The U.S. Department of Justice is recommending a change in how background checks on gun purchases are conducted after an 18-year-old was allowed to illegally buy a shotgun in Colorado in a 2019 incident that closed hundreds of Front Range schools and led to a large manhunt.
The FBI should update its national background check system so gun dealers are able to verify age requirements for a buyer in that person’s home state and the state where the sale is being made, the Justice Department’s inspector general said in an audit report.
In April 2019, Sol Pais bought a one-way ticket to Denver from Miami and then traveled to a Littleton gun store, where she bought a pump-action shotgun and ammunition.
The FBI believed Pais might have been planning a school shooting tied to the 20th anniversary of the Columbine High School shooting because of an alleged fascination with the 1999 massacre, leading hundreds of schools along the Front Range to close as a precaution.
Two days after her arrival, Pais’s body was found off a trail on Mount Evans with the shotgun nearby. Authorities determined she likely died by suicide the day she arrived in Colorado.
Pais never should have been allowed to buy the shotgun because Florida law bans gun purchases for anyone younger than 21.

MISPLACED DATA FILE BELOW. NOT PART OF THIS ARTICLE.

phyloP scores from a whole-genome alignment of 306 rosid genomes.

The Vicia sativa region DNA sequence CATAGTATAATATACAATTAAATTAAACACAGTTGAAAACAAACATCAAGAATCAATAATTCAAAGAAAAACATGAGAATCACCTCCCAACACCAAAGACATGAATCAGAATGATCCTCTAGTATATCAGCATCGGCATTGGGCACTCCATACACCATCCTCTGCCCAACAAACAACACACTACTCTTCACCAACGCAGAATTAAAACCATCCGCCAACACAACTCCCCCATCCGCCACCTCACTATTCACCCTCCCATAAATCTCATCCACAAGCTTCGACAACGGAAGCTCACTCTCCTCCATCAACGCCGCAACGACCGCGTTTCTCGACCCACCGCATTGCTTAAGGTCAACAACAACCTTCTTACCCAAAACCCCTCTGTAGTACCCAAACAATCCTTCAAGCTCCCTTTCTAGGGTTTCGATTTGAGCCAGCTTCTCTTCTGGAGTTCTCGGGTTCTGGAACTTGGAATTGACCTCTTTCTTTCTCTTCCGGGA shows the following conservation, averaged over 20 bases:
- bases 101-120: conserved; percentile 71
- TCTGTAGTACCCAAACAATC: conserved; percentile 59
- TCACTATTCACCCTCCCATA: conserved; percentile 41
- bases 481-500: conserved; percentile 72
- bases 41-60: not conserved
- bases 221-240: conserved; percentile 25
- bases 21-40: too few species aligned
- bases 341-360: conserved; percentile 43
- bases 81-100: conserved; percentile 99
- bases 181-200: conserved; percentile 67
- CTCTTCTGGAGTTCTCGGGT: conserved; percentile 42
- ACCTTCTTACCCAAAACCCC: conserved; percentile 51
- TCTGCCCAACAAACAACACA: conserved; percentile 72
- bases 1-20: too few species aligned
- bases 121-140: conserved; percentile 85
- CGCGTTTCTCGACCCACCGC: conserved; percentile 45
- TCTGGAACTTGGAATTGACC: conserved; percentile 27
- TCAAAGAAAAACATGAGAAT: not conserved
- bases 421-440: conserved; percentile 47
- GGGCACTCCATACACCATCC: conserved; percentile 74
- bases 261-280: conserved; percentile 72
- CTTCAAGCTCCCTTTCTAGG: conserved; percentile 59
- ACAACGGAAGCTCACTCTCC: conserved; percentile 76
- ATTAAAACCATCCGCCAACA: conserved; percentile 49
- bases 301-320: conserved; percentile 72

The Colorado gun dealer ran a background check on Pais through the National Instant Criminal Background Check System, and she was approved for the sale under Colorado laws. However, under federal law, she should have been denied the sale in Colorado because she did not qualify to own the weapon in her home state of Florida.
But the FBI’s electronic background check system doesn’t match up gun-ownership rules in two states when they should apply to a buyer. Instead, verification is left up to the gun dealers, the audit said, and there’s no backup when a dealer makes an error.
“We believe that improving the NICS system so that it automatically verifies an out-of-state purchaser’s eligibility under both the state-of-sale and the state-of-residence age requirements would reduce the risk of improper firearms sales under federal law,” the audit said.
The FBI agreed with the recommendation and said it will work with other agencies to make the necessary changes in its computer system. However, the Bureau of Alcohol, Tobacco, Firearms and Explosives concluded that updating the background check system could lead to denials that do not violate state laws.
The inspector general also found the Colorado dealer who sold the gun had committed multiple past infractions on gun purchases. But those past violations did not involve the same problem that led to Pais’s gun purchase. And the ATF determined there was no way to hold the dealer accountable because the Florida law remains under litigation and the Florida attorney general never issued guidance on how to interpret the law, according to an ATF memo included in the audit.
The audit was requested by five Colorado congressmen in the wake of the incident.
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